A visit to Roubaix, home of alleged Jewish Museum killer Mehdi Nemmouche. Second of a five-part series on anti-Semitism in France.
Nicholas Kristof’s totally reasonable, utterly delusional recipe for peace
How one shy, whistle-blowing intern in an Amsterdam archive uncovered a travesty that insulted a decimated community
As a new bride-to-be, I can’t look away from tonight’s episode of the reality TV series starring Andi Dorfman
Tablet Original Fiction: a scientist chases a meteorite, and finds a message from God
The late Rabbi Yoel Teitelbaum and his disciples’ interpretation of his decisions and actions during the Holocaust
Talmudic rabbis, like us, can only study the course of history for the elusive signs of God’s intentions
As Hershey’s pushes its new chocolate spread, longstanding Israeli brand Hashachar Ha’Oleh may finally boost its U.S. sales
Two neighboring wineries share more than family roots and lines of kosher products. They’re also both carbon-neutral.
Plus Tal Law and Romney doubles down on Palestinian culture
A solution for the oft-bombed gas pipeline between Israel and Egypt
Plus what is going on in Egypt? and more in the news
Conflict may foretell whether the new boss is still the old boss
The Muslim Brotherhood, which won the presidency Saturday, sees itself as a corrective to modern Egyptian life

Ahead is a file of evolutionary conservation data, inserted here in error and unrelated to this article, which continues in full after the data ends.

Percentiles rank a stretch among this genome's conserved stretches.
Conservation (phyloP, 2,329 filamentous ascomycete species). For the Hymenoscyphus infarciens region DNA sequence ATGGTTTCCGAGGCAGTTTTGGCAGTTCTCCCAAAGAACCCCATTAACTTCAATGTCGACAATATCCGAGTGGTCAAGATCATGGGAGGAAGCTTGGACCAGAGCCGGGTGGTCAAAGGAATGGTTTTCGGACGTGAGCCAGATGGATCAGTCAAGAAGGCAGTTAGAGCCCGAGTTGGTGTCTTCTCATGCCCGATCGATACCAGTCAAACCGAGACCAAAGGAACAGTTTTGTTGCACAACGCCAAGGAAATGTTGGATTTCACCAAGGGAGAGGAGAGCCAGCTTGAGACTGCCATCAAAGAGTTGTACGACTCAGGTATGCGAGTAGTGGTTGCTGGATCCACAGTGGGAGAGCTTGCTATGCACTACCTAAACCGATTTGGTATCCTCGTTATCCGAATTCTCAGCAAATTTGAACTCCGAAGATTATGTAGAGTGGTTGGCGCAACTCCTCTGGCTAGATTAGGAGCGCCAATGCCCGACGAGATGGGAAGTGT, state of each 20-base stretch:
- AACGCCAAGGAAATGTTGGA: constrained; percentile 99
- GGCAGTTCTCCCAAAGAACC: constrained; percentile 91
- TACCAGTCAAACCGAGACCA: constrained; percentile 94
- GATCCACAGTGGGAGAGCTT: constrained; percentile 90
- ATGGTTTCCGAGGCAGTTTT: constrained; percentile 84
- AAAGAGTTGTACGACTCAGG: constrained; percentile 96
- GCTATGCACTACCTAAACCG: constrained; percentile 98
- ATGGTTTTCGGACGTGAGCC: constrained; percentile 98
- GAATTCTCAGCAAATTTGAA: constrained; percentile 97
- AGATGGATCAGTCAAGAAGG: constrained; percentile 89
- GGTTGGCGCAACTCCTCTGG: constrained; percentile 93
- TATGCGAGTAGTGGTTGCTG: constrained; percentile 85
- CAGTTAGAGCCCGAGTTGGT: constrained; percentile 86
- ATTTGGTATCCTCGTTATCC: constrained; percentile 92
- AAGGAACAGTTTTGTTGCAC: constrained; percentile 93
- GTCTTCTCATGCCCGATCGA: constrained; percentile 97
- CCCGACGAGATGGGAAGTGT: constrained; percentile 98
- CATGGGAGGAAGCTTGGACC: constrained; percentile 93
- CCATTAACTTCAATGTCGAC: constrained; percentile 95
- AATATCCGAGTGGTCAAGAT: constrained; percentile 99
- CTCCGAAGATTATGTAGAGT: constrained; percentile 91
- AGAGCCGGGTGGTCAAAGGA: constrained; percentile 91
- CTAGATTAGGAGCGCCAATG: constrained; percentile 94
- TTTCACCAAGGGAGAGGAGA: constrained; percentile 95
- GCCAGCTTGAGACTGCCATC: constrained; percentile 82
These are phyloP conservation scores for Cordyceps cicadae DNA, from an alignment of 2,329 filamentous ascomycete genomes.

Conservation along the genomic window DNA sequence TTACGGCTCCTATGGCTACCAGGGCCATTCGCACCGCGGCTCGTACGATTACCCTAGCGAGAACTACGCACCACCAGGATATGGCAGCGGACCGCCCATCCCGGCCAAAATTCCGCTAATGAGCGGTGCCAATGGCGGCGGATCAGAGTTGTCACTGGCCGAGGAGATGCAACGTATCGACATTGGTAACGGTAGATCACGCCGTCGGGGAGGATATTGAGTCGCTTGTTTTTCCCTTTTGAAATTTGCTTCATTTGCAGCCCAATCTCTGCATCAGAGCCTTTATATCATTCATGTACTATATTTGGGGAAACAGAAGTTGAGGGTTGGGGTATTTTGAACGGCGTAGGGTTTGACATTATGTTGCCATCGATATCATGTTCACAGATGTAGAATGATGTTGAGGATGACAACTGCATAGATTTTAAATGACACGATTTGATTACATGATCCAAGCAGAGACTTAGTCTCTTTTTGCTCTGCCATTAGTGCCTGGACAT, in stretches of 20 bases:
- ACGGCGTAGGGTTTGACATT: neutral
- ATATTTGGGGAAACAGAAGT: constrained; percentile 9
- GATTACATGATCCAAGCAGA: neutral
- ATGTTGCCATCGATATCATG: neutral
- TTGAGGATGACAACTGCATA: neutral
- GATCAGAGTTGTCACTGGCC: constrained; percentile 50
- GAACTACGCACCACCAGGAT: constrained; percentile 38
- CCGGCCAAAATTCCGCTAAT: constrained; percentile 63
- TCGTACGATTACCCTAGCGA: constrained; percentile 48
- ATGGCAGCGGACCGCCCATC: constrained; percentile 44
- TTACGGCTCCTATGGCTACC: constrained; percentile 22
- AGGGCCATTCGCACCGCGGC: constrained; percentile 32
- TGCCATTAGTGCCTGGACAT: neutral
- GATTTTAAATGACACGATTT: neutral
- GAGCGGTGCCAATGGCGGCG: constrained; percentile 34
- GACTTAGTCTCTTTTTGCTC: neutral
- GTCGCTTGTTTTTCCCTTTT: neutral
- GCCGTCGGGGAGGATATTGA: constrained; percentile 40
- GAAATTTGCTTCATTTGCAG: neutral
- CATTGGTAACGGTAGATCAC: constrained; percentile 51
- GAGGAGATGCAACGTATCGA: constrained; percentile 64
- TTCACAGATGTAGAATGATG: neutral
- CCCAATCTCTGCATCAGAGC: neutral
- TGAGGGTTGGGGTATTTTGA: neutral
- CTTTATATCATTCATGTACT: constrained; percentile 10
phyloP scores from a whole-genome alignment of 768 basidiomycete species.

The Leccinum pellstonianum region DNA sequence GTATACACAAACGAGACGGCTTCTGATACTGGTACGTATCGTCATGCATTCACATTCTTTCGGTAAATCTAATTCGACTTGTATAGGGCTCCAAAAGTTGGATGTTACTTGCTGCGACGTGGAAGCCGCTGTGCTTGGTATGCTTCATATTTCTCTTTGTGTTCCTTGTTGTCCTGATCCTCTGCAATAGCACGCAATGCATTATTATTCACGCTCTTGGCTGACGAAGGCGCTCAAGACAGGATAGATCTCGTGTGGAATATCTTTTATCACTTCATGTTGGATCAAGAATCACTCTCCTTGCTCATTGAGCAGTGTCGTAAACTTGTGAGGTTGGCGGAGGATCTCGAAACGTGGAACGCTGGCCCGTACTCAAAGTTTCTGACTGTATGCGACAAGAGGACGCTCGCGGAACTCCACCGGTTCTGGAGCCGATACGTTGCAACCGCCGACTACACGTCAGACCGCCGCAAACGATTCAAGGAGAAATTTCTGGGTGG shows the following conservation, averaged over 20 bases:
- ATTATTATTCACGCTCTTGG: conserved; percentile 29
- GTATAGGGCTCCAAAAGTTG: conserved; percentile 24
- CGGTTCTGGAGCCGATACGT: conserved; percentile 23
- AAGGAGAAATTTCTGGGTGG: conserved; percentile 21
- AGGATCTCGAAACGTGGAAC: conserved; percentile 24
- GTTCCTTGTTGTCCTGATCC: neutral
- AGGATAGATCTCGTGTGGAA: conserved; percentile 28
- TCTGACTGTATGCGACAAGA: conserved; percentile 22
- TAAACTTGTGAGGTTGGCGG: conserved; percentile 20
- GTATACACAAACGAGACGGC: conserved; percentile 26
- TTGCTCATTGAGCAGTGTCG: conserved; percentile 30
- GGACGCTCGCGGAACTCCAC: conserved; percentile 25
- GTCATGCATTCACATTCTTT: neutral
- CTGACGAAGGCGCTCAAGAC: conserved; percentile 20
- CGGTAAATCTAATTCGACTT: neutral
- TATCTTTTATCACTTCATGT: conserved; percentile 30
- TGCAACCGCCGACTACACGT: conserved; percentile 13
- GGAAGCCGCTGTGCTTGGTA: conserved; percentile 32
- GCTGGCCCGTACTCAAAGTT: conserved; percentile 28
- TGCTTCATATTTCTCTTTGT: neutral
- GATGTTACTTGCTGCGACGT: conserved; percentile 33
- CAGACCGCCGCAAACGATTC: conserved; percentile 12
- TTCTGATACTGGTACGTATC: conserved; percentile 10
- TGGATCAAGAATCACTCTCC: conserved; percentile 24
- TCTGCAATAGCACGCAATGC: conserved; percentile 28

What Egypt’s elections mean to the region
But the Egyptian military has other ideas
Plus the Iran talks are stalled, and more in the news
Upheaval in Egypt and Libya has led to widespread looting—and the plunder is being sold on the Israeli market
Plus African immigrants attacked in Tel Aviv, and more in the news
13 candidates, four frontrunners, (probably) two finalists
Plus Bibi delays vote on West Bank outposts, and more in the news
The first free presidential election in Egypt begins today. No matter the winner, liberal democracy has lost.
Plus Bibi reiterates demand for no enrichment, and more in the news
Plus Egypt’s presidential flavor of the week, and more in the news
Two economists argue that literacy, not laws forbidding land ownership, created a small, widely dispersed and highly skilled minority
Known for right-wing politics, Vladimir Jabotinsky left an equally critical literary legacy. Hillel Halkin looks at it all.